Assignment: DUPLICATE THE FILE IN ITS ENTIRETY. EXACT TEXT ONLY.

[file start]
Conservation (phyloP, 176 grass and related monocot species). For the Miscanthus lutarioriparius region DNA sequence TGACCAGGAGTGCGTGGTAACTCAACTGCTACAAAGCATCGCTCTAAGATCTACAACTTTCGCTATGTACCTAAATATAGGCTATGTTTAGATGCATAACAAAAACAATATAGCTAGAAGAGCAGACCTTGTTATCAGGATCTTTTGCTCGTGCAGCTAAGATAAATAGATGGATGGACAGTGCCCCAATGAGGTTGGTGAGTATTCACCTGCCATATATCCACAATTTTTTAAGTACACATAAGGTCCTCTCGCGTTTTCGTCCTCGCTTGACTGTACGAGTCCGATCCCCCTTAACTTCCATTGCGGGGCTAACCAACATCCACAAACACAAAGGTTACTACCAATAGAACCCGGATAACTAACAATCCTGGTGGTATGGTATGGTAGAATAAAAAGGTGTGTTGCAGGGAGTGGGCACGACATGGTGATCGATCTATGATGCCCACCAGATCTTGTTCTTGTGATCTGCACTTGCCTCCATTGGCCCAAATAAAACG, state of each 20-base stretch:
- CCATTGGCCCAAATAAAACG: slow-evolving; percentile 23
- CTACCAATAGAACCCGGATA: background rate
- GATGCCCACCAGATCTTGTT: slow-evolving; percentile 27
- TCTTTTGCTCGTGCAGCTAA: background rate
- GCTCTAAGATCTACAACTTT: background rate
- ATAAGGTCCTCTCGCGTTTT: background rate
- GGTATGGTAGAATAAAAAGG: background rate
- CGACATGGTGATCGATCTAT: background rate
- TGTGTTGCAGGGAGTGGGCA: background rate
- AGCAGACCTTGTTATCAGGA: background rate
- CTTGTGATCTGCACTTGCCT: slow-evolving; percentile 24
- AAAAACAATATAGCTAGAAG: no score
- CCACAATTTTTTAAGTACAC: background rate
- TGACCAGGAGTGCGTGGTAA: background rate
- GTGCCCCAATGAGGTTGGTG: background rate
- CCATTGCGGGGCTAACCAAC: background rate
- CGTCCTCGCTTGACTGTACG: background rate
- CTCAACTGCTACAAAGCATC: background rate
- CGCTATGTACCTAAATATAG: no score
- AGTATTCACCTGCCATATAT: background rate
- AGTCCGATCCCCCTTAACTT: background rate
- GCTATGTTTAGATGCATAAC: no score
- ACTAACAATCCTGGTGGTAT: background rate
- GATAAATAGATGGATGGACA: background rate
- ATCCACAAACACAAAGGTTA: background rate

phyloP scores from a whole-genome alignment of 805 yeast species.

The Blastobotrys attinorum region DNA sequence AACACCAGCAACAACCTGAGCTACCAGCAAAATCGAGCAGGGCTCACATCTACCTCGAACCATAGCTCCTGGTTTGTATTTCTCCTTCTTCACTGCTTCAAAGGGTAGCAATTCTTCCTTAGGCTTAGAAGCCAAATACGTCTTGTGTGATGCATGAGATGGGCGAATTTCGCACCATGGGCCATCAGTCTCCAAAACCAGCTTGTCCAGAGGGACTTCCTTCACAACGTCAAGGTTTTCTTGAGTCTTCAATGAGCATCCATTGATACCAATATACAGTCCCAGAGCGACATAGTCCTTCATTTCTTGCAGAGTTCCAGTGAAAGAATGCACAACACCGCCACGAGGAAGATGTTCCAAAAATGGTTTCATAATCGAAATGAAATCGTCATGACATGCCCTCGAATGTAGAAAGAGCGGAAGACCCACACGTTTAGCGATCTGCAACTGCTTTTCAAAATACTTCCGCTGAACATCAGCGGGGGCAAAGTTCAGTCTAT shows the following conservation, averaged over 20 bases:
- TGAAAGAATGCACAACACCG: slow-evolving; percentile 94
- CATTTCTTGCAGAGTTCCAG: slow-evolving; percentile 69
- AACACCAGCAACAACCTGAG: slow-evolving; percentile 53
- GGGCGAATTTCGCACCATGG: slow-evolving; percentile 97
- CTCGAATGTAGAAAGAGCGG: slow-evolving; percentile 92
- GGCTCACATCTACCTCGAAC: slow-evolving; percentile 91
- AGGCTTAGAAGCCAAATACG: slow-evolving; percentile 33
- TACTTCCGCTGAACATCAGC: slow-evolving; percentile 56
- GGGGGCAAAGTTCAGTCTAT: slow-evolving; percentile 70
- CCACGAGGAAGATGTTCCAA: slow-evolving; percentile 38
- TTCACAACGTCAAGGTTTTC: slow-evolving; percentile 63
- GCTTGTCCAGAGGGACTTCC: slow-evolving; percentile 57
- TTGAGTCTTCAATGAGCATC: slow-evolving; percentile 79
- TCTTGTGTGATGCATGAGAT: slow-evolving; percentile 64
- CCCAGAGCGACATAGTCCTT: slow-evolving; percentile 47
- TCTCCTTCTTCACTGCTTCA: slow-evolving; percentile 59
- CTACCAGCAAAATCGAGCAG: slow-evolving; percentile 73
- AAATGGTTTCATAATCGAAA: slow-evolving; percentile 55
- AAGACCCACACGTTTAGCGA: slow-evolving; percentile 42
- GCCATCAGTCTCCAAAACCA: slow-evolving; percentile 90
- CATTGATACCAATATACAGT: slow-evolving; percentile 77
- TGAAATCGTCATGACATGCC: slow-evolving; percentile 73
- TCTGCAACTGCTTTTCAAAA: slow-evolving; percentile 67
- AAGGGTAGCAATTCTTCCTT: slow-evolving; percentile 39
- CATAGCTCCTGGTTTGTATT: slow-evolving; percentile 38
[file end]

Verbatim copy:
Conservation (phyloP, 176 grass and related monocot species). For the Miscanthus lutarioriparius region DNA sequence TGACCAGGAGTGCGTGGTAACTCAACTGCTACAAAGCATCGCTCTAAGATCTACAACTTTCGCTATGTACCTAAATATAGGCTATGTTTAGATGCATAACAAAAACAATATAGCTAGAAGAGCAGACCTTGTTATCAGGATCTTTTGCTCGTGCAGCTAAGATAAATAGATGGATGGACAGTGCCCCAATGAGGTTGGTGAGTATTCACCTGCCATATATCCACAATTTTTTAAGTACACATAAGGTCCTCTCGCGTTTTCGTCCTCGCTTGACTGTACGAGTCCGATCCCCCTTAACTTCCATTGCGGGGCTAACCAACATCCACAAACACAAAGGTTACTACCAATAGAACCCGGATAACTAACAATCCTGGTGGTATGGTATGGTAGAATAAAAAGGTGTGTTGCAGGGAGTGGGCACGACATGGTGATCGATCTATGATGCCCACCAGATCTTGTTCTTGTGATCTGCACTTGCCTCCATTGGCCCAAATAAAACG, state of each 20-base stretch:
- CCATTGGCCCAAATAAAACG: slow-evolving; percentile 23
- CTACCAATAGAACCCGGATA: background rate
- GATGCCCACCAGATCTTGTT: slow-evolving; percentile 27
- TCTTTTGCTCGTGCAGCTAA: background rate
- GCTCTAAGATCTACAACTTT: background rate
- ATAAGGTCCTCTCGCGTTTT: background rate
- GGTATGGTAGAATAAAAAGG: background rate
- CGACATGGTGATCGATCTAT: background rate
- TGTGTTGCAGGGAGTGGGCA: background rate
- AGCAGACCTTGTTATCAGGA: background rate
- CTTGTGATCTGCACTTGCCT: slow-evolving; percentile 24
- AAAAACAATATAGCTAGAAG: no score
- CCACAATTTTTTAAGTACAC: background rate
- TGACCAGGAGTGCGTGGTAA: background rate
- GTGCCCCAATGAGGTTGGTG: background rate
- CCATTGCGGGGCTAACCAAC: background rate
- CGTCCTCGCTTGACTGTACG: background rate
- CTCAACTGCTACAAAGCATC: background rate
- CGCTATGTACCTAAATATAG: no score
- AGTATTCACCTGCCATATAT: background rate
- AGTCCGATCCCCCTTAACTT: background rate
- GCTATGTTTAGATGCATAAC: no score
- ACTAACAATCCTGGTGGTAT: background rate
- GATAAATAGATGGATGGACA: background rate
- ATCCACAAACACAAAGGTTA: background rate

phyloP scores from a whole-genome alignment of 805 yeast species.

The Blastobotrys attinorum region DNA sequence AACACCAGCAACAACCTGAGCTACCAGCAAAATCGAGCAGGGCTCACATCTACCTCGAACCATAGCTCCTGGTTTGTATTTCTCCTTCTTCACTGCTTCAAAGGGTAGCAATTCTTCCTTAGGCTTAGAAGCCAAATACGTCTTGTGTGATGCATGAGATGGGCGAATTTCGCACCATGGGCCATCAGTCTCCAAAACCAGCTTGTCCAGAGGGACTTCCTTCACAACGTCAAGGTTTTCTTGAGTCTTCAATGAGCATCCATTGATACCAATATACAGTCCCAGAGCGACATAGTCCTTCATTTCTTGCAGAGTTCCAGTGAAAGAATGCACAACACCGCCACGAGGAAGATGTTCCAAAAATGGTTTCATAATCGAAATGAAATCGTCATGACATGCCCTCGAATGTAGAAAGAGCGGAAGACCCACACGTTTAGCGATCTGCAACTGCTTTTCAAAATACTTCCGCTGAACATCAGCGGGGGCAAAGTTCAGTCTAT shows the following conservation, averaged over 20 bases:
- TGAAAGAATGCACAACACCG: slow-evolving; percentile 94
- CATTTCTTGCAGAGTTCCAG: slow-evolving; percentile 69
- AACACCAGCAACAACCTGAG: slow-evolving; percentile 53
- GGGCGAATTTCGCACCATGG: slow-evolving; percentile 97
- CTCGAATGTAGAAAGAGCGG: slow-evolving; percentile 92
- GGCTCACATCTACCTCGAAC: slow-evolving; percentile 91
- AGGCTTAGAAGCCAAATACG: slow-evolving; percentile 33
- TACTTCCGCTGAACATCAGC: slow-evolving; percentile 56
- GGGGGCAAAGTTCAGTCTAT: slow-evolving; percentile 70
- CCACGAGGAAGATGTTCCAA: slow-evolving; percentile 38
- TTCACAACGTCAAGGTTTTC: slow-evolving; percentile 63
- GCTTGTCCAGAGGGACTTCC: slow-evolving; percentile 57
- TTGAGTCTTCAATGAGCATC: slow-evolving; percentile 79
- TCTTGTGTGATGCATGAGAT: slow-evolving; percentile 64
- CCCAGAGCGACATAGTCCTT: slow-evolving; percentile 47
- TCTCCTTCTTCACTGCTTCA: slow-evolving; percentile 59
- CTACCAGCAAAATCGAGCAG: slow-evolving; percentile 73
- AAATGGTTTCATAATCGAAA: slow-evolving; percentile 55
- AAGACCCACACGTTTAGCGA: slow-evolving; percentile 42
- GCCATCAGTCTCCAAAACCA: slow-evolving; percentile 90
- CATTGATACCAATATACAGT: slow-evolving; percentile 77
- TGAAATCGTCATGACATGCC: slow-evolving; percentile 73
- TCTGCAACTGCTTTTCAAAA: slow-evolving; percentile 67
- AAGGGTAGCAATTCTTCCTT: slow-evolving; percentile 39
- CATAGCTCCTGGTTTGTATT: slow-evolving; percentile 38